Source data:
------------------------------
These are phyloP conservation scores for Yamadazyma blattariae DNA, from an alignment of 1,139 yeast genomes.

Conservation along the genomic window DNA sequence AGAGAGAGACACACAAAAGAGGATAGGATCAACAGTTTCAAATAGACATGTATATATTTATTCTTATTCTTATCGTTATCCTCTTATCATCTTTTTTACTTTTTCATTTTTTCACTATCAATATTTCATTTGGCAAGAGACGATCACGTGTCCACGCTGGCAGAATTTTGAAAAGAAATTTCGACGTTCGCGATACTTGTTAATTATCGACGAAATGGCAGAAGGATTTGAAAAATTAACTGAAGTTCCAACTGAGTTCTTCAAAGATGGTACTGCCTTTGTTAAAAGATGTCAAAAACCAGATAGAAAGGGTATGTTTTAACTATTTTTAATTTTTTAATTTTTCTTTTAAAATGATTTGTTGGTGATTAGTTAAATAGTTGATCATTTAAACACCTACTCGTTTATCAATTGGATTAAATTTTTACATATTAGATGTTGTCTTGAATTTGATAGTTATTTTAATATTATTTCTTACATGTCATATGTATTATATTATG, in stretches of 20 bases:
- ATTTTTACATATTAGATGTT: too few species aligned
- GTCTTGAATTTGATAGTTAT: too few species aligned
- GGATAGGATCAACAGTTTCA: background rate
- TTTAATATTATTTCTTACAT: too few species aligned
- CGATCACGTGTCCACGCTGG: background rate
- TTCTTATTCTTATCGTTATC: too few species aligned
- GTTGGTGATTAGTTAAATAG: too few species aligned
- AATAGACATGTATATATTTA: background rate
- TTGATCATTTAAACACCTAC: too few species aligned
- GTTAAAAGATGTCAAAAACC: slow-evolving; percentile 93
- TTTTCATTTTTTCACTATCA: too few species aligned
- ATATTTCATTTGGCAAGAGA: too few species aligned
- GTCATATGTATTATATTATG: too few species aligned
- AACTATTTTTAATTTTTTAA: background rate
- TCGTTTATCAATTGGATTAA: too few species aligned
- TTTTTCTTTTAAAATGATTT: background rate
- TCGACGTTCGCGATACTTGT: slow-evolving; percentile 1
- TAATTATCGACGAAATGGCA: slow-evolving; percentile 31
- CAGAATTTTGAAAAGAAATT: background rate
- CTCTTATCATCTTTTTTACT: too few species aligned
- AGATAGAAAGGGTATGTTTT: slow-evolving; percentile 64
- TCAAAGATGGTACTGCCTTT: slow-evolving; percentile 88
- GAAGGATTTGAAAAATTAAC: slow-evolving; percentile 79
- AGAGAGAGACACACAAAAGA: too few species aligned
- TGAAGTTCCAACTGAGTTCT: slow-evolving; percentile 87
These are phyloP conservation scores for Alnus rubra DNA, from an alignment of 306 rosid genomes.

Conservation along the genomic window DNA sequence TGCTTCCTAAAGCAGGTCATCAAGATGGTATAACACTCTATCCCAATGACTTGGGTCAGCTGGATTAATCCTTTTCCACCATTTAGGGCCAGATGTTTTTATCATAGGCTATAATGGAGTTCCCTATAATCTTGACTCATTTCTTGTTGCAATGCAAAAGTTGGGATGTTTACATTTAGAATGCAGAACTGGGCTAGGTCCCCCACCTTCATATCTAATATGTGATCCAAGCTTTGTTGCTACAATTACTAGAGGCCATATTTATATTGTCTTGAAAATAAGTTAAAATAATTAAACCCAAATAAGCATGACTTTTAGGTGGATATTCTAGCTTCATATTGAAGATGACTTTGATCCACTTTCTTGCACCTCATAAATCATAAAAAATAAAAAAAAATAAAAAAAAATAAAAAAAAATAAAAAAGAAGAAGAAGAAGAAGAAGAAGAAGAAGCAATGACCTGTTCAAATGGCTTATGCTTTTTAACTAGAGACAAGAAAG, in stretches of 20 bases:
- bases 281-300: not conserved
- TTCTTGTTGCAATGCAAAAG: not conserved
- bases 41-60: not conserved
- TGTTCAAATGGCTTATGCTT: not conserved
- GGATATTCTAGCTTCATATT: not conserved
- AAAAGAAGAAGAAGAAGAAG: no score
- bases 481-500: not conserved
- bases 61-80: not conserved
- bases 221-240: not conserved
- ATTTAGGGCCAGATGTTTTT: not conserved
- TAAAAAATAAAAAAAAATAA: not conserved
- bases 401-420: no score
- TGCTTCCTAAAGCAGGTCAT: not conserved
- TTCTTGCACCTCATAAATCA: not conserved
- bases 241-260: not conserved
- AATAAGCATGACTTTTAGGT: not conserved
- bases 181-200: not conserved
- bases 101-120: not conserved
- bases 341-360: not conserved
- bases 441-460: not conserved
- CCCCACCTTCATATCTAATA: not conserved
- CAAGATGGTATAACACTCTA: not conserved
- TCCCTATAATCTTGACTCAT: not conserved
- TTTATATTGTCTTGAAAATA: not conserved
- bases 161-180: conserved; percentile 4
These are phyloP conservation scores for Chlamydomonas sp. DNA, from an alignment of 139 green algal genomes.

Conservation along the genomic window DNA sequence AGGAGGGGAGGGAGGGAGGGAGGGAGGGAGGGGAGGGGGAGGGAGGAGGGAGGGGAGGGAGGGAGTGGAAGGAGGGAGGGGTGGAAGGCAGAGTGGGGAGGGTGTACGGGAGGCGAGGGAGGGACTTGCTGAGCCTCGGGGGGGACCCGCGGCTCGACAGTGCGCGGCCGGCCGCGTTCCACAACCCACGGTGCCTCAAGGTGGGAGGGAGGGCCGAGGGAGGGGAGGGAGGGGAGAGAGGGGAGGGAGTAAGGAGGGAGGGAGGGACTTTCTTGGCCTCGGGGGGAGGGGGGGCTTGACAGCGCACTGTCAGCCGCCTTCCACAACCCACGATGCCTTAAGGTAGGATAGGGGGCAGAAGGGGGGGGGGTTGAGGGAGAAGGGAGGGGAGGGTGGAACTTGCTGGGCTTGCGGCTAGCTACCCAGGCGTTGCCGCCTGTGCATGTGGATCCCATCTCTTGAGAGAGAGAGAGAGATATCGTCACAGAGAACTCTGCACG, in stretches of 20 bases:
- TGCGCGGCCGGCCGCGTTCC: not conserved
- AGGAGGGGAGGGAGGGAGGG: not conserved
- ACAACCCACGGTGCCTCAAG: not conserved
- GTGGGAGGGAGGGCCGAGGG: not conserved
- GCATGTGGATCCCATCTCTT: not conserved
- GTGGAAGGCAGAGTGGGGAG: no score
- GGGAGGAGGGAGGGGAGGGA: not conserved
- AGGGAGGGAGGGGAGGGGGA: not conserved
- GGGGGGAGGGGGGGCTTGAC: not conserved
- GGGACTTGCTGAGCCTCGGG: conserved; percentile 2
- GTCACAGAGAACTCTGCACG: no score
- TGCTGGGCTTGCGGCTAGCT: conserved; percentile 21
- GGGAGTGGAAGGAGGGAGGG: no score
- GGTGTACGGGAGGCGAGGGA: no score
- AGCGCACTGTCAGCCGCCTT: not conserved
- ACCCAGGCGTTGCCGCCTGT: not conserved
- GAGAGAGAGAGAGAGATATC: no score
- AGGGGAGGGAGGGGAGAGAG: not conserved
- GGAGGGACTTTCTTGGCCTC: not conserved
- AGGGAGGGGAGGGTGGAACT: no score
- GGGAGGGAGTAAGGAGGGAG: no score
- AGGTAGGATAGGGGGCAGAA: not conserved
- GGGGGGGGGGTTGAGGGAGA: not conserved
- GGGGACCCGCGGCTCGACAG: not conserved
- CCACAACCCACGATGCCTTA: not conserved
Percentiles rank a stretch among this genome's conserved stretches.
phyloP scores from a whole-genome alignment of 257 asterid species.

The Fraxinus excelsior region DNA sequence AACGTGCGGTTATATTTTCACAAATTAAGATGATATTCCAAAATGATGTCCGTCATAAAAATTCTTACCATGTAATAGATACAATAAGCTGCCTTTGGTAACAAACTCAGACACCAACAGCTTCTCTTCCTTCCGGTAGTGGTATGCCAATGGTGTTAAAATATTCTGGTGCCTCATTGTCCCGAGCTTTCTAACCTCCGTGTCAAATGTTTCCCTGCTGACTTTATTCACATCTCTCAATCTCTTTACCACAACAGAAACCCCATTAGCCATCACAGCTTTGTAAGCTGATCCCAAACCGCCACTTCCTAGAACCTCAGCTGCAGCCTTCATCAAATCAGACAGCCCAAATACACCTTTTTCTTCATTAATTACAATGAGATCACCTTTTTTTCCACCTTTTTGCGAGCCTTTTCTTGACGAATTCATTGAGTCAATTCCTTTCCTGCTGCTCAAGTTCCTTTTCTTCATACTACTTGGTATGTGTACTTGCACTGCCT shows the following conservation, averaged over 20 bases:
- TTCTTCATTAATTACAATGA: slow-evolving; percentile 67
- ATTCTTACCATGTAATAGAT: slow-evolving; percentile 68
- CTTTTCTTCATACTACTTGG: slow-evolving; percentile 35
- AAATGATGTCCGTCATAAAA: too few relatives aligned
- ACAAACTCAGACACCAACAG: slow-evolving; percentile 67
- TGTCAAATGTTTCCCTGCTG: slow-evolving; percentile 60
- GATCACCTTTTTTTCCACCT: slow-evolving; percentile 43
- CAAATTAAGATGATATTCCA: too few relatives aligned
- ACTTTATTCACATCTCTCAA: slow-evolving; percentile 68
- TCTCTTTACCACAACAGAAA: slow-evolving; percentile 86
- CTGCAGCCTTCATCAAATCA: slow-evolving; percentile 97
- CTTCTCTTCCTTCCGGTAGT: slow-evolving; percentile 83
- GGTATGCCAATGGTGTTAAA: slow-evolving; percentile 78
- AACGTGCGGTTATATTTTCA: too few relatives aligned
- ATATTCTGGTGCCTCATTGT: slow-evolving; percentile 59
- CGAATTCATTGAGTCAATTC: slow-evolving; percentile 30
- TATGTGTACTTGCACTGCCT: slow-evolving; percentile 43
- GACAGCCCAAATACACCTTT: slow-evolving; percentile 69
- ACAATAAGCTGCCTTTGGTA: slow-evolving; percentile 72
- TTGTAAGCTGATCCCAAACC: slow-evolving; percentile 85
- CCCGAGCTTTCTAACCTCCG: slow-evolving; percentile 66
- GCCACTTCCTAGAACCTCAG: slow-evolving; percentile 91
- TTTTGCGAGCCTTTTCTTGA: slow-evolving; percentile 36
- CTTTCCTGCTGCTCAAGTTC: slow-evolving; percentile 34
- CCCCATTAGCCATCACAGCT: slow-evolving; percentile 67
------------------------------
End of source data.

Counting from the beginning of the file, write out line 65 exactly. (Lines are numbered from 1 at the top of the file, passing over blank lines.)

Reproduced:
- GGGGGGAGGGGGGGCTTGAC: not conserved